The Edsel Show was an hour-long television special broadcast live on CBS in the United States on October 13, 1957, intended to promote Ford Motor Company's new Edsel cars. It was a milestone in the long career of entertainer Bing Crosby and is notable as the first CBS entertainment program to be recorded on videotape for rebroadcast in the western part of the country following a live performance for the east coast.[1]

The Edsel Show
Written byBill Morrow
Directed bySeymour Berns
StarringBing Crosby
Frank Sinatra
Rosemary Clooney
Louis Armstrong
Lindsay Crosby
The Four Preps
Bob Hope
Narrated byWarren Hull
Ending theme"On the Sunny Side of the Street"
Country of originUnited States
Original languageEnglish
ProducerBill Morrow
Camera setupMultiple
Running time58 minutes
Production companyGonzaga University
Original release
ReleaseOctober 13, 1957 (1957-10-13)

Crosby arranged for this ‘live’ program to be ‘produced’ by his alma mater Gonzaga University in order that the profits, estimated at $250,000, could go to them in a tax efficient way. The program won the Look Magazine TV Award for ‘Best Musical Show’ [2] and was nominated for an Emmy as the “Best Single Program of the Year”.[3]



The Edsel Show starred Bing Crosby and featured Frank Sinatra, Rosemary Clooney, Louis Armstrong, and Lindsay Crosby, Bing's son, performing with the Four Preps. It also featured an appearance by a "mystery guest", comedian Bob Hope. The show was directed by Seymour Berns, and was written and produced by Bill Morrow. The Orchestra was directed by Toots Camarata. Musical supervision by Buddy Cole with additional arrangements by John Scott Trotter.[4]

During the show's opening musical number, "Now You Has Jazz", Crosby introduces each member of the Armstrong band prior to a brief solo from all. In order: Edmond Hall on clarinet, Trummy Young on trombone, Billy Kyle on piano, Squire Gersh on double bass, and Barrett Deems on drums. Crosby and Armstrong and his band had performed the same song in the 1956 motion picture High Society.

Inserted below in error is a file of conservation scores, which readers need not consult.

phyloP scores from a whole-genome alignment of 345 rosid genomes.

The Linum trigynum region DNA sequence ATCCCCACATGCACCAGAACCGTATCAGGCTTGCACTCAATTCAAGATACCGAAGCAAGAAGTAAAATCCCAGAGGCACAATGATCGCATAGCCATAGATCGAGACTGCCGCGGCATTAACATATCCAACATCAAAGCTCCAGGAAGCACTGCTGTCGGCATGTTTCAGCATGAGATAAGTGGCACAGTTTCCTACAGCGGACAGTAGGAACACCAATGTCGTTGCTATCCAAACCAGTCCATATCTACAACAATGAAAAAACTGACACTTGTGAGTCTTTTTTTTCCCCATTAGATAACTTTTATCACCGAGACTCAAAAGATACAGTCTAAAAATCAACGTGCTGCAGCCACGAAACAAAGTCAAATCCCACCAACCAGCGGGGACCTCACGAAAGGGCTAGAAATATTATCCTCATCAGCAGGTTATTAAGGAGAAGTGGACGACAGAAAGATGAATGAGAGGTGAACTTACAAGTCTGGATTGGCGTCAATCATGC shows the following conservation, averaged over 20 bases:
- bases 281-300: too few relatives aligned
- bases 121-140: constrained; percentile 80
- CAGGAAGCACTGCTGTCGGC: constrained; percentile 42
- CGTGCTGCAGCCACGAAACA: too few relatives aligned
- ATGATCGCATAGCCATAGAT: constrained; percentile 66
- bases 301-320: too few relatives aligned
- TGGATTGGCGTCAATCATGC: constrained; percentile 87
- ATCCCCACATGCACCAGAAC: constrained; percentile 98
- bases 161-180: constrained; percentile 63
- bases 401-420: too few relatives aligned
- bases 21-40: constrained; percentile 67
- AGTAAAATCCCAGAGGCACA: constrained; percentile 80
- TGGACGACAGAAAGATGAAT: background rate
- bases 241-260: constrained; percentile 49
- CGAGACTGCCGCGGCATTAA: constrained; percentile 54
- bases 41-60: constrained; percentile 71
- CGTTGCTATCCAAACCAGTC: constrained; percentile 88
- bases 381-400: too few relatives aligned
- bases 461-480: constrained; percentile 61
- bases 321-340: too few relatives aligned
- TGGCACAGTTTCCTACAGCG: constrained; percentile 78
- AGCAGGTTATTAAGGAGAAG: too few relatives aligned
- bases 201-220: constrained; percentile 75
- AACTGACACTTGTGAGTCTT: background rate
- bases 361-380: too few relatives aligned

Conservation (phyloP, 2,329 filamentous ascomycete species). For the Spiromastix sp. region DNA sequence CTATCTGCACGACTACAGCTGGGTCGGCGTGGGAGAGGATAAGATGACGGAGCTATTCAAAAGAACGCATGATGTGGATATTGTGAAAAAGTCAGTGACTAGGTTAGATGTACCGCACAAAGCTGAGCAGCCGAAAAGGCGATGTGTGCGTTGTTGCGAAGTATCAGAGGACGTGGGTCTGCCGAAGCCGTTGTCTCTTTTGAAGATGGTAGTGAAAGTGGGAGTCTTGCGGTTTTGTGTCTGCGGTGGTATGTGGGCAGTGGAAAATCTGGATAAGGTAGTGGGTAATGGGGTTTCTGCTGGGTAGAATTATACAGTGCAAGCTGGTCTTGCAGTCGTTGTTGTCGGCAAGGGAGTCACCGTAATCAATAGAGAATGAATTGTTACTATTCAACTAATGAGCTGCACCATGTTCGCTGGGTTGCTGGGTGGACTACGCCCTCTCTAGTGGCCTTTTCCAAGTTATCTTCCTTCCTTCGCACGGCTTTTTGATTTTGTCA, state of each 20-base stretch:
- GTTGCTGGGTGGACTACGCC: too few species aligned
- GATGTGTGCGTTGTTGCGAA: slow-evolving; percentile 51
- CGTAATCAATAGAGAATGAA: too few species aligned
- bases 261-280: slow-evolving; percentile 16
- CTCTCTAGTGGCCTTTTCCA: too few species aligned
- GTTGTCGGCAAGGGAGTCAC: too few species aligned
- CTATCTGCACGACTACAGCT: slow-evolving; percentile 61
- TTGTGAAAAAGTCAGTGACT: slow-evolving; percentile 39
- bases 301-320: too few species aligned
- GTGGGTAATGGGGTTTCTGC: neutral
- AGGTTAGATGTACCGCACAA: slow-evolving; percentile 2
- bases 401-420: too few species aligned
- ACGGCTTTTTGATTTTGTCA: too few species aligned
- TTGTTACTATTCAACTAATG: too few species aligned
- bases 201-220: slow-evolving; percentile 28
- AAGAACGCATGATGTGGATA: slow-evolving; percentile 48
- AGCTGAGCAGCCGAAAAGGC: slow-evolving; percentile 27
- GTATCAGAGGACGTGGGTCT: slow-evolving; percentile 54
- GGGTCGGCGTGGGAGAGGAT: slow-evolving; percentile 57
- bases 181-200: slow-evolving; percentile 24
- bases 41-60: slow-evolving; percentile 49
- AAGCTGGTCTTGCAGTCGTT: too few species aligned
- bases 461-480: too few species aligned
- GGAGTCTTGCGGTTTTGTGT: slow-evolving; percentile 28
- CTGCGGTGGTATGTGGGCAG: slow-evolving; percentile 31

CBS pre-empted its regular-Ford sponsored hour in the Sunday 8pm EST slot, The Ed Sullivan Show, for one evening only. One of the 1957-58 television season's most successful outings, its popularity did not transfer to sales in the Edsel line of automobiles.[5]

Following his three decades as a highly successful recording artist, Academy Award-winning film actor and highly rated weekly network radio star, this special has been credited as Bing Crosby's true breakthrough into the medium of television.[6] It set the pattern for his many television specials to come; in its wake he signed a lucrative contract with ABC under which he would produce two specials per year.





Variety magazine was impressed. “The Edsel Show, a special kick-off for Ford’s new line of cars on tv, was a smooth, fast ride all the way. In fact, without even seeming to try, it shaped up as one of video’s top musical offerings, in the same class as the Mary Martin-Ethel Merman layout several years ago, on the ‘Ford Jubilee’ show. This time, it was the tandem of Bing Crosby and Frank Sinatra, two savvy pros who were at the top of their form. For Crosby, it was his best tv showing to date and for those who remember live radio way back when, Der Bingle generated the same easy charm that was responsible for his long-time run on the AM kilocycles...Crosby’s number with Armstrong and his combo on ‘Now You Has Jazz’ was a crackerjack getaway."[7]

The show had a Trendex rating of 40.8. A Trendex rating represents the percentage of TV homes in fifteen major cities, including New York, that are tuned to the program specified. Trendex telephoned 1,000 homes during each half-hour period.[4]